Wednesday, January 22, 2014

Inspired by a Cookie

Whenever I open a fortune cookie and read the fortune, I never really think much of them. On occasion, I'll come across a fortune that kind of relates to a situation I'll be dealing with, but that doesn't happen very often. But, when we were assigned to pick out six fortune cookies and use the fortunes inside as a basis of our next project, I came across a fortune that reminded me of the darkest part of my life that I went through a few months ago. 
*you should be able to undertake and accomplish anything.*
In January of 2013, I went through a period of severe depression. The worst part of the depression lasted for about 5 months, and even though I've gotten through most of it, sometimes I feel as if it's coming back to haunt me another time. I went through depression at the end of 2011, but it wasn't as severe as last year's. However, even though I don't like talking about what I went through and the mental and physical problems I endured, I'm not ashamed to admit that at one point, I had those problems. How does this all relate to the fortune I received? I undertook the depression, and I accomplished getting through what I thought I would be haunted by for the rest of my life.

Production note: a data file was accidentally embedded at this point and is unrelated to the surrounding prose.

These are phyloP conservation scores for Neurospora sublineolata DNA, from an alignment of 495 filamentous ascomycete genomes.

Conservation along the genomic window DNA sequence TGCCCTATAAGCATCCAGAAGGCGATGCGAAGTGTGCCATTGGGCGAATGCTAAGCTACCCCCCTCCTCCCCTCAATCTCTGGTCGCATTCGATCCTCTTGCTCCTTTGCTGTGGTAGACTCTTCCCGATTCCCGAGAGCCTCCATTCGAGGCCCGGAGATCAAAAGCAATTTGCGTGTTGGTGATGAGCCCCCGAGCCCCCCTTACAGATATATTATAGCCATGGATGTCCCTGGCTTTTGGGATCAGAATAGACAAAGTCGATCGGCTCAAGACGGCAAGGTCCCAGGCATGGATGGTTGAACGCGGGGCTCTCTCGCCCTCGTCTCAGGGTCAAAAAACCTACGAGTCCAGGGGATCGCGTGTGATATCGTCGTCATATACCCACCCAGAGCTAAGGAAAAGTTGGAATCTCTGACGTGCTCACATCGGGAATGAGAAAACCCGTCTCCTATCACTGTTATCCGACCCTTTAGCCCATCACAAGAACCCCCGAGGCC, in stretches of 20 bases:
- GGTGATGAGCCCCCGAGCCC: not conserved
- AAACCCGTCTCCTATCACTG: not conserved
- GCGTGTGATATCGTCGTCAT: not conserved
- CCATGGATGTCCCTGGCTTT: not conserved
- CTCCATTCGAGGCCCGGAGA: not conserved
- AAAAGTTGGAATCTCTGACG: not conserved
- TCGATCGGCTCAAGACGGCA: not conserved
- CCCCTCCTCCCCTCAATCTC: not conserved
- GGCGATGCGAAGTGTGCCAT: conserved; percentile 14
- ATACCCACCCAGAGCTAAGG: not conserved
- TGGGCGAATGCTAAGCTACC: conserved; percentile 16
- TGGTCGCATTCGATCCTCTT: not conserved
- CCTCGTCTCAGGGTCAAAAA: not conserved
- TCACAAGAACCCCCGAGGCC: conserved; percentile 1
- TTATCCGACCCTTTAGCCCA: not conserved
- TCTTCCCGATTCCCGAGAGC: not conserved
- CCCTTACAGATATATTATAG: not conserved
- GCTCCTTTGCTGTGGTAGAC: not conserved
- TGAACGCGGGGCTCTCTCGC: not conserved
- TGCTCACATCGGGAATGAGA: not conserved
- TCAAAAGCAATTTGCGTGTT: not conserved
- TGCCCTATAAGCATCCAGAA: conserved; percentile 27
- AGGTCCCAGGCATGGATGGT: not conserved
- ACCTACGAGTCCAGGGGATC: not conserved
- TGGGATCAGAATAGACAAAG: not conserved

The two wrists with "Stay Strong" written on them were inspired by the Demi Lovato's "Stay Strong" tattoo. The numbers scattered on the paper come from the numbers on the fortunes I received. There are negative words written in blue that one thinks when they're suffering from depression, such as pain, loneliness, and emptiness. In white, there are positive words one thinks when coming out of depression, such as happiness, love, and most importantly, hope.